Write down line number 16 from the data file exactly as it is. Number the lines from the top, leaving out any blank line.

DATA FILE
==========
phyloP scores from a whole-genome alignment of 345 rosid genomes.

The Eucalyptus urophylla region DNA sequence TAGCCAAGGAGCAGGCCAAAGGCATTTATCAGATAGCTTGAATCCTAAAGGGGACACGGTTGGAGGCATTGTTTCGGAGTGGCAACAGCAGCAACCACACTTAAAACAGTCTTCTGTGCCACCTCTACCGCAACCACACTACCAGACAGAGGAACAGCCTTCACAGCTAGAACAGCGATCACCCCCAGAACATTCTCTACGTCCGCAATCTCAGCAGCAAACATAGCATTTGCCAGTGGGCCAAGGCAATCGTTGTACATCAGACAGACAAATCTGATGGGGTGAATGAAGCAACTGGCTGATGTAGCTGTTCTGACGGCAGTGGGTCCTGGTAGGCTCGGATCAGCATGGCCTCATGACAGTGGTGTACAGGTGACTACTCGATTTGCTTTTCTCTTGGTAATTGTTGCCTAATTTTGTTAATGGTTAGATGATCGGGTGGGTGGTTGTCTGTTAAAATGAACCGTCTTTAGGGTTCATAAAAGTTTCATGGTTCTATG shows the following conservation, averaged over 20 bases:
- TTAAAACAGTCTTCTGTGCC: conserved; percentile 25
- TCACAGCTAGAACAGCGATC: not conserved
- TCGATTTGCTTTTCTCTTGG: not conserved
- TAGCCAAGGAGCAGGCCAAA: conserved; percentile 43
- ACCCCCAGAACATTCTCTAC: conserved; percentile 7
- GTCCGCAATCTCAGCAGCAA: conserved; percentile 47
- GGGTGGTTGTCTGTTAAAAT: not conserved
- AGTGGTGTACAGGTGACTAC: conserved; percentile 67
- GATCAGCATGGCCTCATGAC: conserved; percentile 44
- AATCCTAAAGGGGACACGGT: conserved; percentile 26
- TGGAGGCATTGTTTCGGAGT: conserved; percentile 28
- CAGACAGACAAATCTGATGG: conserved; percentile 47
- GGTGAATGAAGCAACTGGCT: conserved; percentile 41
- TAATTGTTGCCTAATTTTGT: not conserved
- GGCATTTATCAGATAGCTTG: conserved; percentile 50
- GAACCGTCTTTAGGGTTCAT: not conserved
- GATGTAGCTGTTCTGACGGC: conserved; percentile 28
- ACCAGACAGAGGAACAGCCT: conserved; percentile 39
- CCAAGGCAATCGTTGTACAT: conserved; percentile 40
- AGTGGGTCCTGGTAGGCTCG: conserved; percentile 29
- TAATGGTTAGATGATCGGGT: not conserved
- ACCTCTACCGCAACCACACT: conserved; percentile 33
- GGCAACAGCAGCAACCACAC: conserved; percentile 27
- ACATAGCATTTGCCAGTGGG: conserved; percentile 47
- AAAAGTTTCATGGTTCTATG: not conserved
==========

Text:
- TAATTGTTGCCTAATTTTGT: not conserved